Thanks to matching grant, Season for Caring seeing big numbers in first few days

You are doing it, Central Texas. You are making a huge difference in the lives of the 12 featured Statesman Season for Caring families and having a big impact on hundreds of other families served by the 12 local nonprofit agencies that nominated them.

As of noon Wednesday, Season for Caring has raised $105,046, about $30,000 more than the same time last year, and it has raised $41,175 since Monday that will be matched by the Sheth family. The Austin family has pledged to match up to $100,000 for donations received from Monday to Dec. 11. Let’s knock that out of the park!

If you haven’t get made your donation yet, go to statesman.com/seasonforcaring and click on the Donate to Season for Caring link. 

What does your Season for Caring donation do? It will help hundreds of local families with basic needs like rent, medical care, utilities, transportation, grocery store gift cards, education needs, funeral expenses, and wheelchair ramps and shower chairs — and not just during the holidays, but throughout the rest of the year.

Nehemiah Johnson, 3, plays on the playscape in Hutto. His family is part of Season for Caring. RALPH BARRERA / AMERICAN-STATESMAN

Our nonprofit partner agencies depend on Season for Caring funds to be their emergency assistance funds. Since 1999, Season for Caring has donated $10.5 million to local nonprofit organizations.

This year, the Statesman selected these agencies and families:

Alden Sherwood participates in an archery tournament at Double G Archery in Georgetown, Texas. Alden has been dealing with the lingering effects of a brain tumor. Suzanne Cordeiro / For American-Statesman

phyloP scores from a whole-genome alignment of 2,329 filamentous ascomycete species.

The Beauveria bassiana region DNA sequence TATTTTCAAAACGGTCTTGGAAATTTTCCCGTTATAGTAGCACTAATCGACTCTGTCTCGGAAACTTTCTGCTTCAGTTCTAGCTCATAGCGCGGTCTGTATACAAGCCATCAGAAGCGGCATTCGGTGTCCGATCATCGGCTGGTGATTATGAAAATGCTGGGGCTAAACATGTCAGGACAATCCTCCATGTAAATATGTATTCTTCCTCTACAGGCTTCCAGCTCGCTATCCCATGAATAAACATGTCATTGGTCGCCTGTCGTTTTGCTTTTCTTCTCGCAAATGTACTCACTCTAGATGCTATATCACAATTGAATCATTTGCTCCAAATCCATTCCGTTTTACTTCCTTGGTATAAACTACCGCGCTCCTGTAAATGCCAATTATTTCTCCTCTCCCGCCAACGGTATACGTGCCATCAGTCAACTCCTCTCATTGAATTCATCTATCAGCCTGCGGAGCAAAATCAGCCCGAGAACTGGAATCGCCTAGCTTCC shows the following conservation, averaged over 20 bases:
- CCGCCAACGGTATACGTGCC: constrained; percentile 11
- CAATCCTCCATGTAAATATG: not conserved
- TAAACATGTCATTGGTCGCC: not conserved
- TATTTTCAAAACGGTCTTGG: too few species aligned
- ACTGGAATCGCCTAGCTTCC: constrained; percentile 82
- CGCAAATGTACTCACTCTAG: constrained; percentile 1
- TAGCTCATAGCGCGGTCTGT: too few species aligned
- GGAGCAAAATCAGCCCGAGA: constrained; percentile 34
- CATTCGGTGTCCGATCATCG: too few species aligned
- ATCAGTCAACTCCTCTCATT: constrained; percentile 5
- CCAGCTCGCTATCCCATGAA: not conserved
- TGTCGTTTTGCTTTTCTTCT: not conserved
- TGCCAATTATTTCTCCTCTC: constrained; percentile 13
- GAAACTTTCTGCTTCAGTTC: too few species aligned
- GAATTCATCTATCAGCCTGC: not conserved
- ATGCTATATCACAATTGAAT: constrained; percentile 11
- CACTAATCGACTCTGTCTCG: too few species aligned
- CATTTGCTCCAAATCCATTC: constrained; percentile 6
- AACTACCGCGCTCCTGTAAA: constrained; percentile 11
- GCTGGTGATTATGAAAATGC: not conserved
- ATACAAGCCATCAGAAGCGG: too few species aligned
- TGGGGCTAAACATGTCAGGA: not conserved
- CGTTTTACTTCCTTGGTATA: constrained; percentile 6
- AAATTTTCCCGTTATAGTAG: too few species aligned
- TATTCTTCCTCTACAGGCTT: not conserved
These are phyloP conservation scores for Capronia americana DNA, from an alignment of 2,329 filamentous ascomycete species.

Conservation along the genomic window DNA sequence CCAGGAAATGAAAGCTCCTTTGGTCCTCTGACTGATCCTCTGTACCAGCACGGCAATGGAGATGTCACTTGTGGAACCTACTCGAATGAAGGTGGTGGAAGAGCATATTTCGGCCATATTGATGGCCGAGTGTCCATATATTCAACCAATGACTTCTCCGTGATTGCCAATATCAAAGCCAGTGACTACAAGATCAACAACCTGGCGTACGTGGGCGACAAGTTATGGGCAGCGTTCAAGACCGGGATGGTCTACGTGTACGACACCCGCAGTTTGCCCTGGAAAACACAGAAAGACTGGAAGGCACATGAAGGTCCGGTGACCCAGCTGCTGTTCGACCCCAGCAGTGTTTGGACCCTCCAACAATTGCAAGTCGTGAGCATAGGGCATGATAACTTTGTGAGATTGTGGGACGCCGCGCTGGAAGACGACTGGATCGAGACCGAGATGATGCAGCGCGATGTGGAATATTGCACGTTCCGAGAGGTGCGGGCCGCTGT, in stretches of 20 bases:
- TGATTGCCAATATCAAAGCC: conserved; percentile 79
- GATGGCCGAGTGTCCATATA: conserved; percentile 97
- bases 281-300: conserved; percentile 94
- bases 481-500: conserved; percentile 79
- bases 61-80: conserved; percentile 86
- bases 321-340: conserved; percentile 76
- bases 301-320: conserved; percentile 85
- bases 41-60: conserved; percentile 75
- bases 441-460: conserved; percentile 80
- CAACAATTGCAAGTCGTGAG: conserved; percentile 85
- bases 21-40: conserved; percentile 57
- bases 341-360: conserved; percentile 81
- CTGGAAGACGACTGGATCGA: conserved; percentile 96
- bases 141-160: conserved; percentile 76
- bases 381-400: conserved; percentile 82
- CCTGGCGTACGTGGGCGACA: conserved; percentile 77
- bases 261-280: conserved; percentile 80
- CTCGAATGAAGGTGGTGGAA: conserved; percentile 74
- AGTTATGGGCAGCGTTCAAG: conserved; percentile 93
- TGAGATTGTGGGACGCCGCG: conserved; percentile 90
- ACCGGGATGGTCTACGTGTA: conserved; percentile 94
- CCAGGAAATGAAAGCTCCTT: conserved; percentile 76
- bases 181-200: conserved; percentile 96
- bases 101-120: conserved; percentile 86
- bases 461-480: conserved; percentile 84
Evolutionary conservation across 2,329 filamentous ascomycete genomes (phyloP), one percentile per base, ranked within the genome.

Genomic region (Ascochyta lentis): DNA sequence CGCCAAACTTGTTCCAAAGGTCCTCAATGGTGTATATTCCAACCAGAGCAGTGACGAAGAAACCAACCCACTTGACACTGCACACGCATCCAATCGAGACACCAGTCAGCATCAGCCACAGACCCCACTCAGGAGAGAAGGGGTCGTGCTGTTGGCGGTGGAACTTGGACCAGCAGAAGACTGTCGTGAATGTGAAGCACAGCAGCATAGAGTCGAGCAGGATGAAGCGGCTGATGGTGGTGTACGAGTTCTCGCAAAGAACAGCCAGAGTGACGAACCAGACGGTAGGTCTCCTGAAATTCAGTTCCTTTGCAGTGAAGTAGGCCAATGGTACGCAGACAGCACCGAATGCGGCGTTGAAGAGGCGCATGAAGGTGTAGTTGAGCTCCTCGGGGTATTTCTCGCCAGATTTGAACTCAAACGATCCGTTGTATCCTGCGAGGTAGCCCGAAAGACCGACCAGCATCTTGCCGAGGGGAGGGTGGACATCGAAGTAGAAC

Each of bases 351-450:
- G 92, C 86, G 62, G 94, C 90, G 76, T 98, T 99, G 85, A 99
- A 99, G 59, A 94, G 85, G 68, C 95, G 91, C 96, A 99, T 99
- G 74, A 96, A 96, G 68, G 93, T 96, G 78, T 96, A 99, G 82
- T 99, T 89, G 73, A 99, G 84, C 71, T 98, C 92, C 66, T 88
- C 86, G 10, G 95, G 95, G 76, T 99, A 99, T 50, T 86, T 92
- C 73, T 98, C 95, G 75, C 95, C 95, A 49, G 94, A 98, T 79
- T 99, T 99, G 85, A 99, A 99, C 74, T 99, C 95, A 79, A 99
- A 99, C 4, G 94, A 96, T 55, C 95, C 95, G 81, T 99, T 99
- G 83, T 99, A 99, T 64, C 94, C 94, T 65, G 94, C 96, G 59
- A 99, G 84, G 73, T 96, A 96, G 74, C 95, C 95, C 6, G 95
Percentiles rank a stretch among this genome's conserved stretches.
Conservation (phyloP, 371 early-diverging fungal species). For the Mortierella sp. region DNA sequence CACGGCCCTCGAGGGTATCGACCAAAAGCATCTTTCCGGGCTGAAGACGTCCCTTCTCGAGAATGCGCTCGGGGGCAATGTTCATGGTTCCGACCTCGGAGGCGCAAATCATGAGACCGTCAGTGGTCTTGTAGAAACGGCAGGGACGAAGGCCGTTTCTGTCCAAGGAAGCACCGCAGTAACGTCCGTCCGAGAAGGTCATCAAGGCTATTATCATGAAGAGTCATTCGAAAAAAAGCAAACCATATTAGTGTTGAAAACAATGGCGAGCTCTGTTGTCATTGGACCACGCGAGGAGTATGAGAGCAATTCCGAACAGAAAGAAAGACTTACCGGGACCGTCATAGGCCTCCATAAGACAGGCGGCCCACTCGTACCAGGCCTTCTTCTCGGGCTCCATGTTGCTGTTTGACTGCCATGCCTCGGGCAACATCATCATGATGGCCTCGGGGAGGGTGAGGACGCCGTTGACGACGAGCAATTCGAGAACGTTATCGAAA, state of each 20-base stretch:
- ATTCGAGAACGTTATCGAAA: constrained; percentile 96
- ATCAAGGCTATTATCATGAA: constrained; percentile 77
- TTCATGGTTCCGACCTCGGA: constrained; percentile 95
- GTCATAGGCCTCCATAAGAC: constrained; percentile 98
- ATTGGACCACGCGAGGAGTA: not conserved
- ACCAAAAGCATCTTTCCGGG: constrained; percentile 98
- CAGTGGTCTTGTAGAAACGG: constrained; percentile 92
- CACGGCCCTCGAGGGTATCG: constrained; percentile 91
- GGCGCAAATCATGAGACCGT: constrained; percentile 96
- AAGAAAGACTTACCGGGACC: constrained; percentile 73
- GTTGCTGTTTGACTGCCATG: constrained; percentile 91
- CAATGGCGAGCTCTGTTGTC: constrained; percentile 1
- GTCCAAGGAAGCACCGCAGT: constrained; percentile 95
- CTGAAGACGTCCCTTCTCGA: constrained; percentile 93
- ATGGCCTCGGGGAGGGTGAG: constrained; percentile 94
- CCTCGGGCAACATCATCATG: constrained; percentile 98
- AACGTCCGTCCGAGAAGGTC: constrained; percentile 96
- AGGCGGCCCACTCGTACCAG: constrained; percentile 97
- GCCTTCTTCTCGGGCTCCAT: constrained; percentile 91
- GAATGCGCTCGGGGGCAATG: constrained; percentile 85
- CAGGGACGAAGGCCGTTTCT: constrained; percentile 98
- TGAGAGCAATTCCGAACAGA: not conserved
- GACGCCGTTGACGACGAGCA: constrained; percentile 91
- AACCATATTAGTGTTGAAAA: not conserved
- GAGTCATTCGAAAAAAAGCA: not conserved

• Any Baby Can, Sherwood family: Trisha Sherwood, 40, has multiple sclerosis. Her 16-year-old son Alden had a brain tumor and now is in a wheelchair. And 13-year-old son Jacob is on the autism spectrum.

Rogaciano Rios Marcial and his four children fold their clothes at their apartment. NICK WAGNER / AMERICAN-STATESMAN

• Boys & Girls Clubs of the Austin Area, Ríos Marcial family: Rogaciano Ríos Marcial, 46, lost his wife just after Mother’s Day to liver complications. He is raising four children ages 5 to 10 on his own.

Margarita Matias, 72, who is currently going through treatment for stage four ovarian cancer, 46, watches television with her son Ricky Felix Perez, who has an intellectual disability, cerebral palsy and testicular cancer, on November 10th, 2017.
Erika Rich for American – Statesman

• CareBox Program, Matias family: Margarita Matias, 72, has stage 4 ovarian cancer. Her husband, Jessie, 60, had kidney cancer. They are caring for son Ricky, 46, who has cerebral palsy and testicular cancer.

Hawa Hassan, 30, sits on the sofa with her three children inside their East Austin apartment. QILING WANG / AMERICAN-STATESMAN

• Caritas of Austin, Hassan family: Hawa Hassan, 30, grew up in a refugee camp in Kenya. She was able to come to the U.S. with her three children, one of whom has muscular dystrophy and can no longer walk.

Kenneth and Joyce Marvel have intellectual disabilities and are struggling to pay their bills. 
RALPH BARRERA / AMERICAN-STATESMAN

• Family Eldercare, Marvel family: Kenneth and Joyce Marvel both have intellectual disabilities. He’s 65 and has been able to support them by washing dishes at El Mercado, but soon it will be time to retire. She’s 73 and was injured when a bus ran over her toe.

The Negron family celebrates after decorating the Dia de los Muertos altar. NICK WAGNER / AMERICAN-STATESMAN

• Foundation Communities, Negron family: Mayra Negron Romero, 45, lost her husband in a car accident last December. Her daughter Samanta, 25, was diagnosed with non-Hodgkin’s lymphoma in January.

Gael Guadalupe Gracia Garcia raises his father, Marcelo Gracia’s head after it fell forward. Marcelo Gracia was diagnosed with Lou Gehrig’s disease in 2011.  RESHMA KIRPALANI / AMERICAN-STATESMAN

• Hospice Austin, Marcelo Gracia: Marcelo Gracia, 45, was diagnosed with amyotrophic lateral sclerosis, also known as ALS or Lou Gehrig’s disease, in 2011. His son Gael Guadalupe Gracia Garcia, 24, has become his caretaker.

Ahlam Al Battal feeds a bottle to her youngest child Halil. She fled Syria via Jordan with her husband Sami and their children. Tom McCarthy Jr. for AMERICAN-STATESMAN

• Interfaith Action of Central Texas, Ashour family: Sami Ashour, 48, his wife, Ahlam Al Battal, 38, and their children had to leave war-torn Syria for a refugee camp in Jordan and then made it to the United States. Many of their friends and family did not survive the war.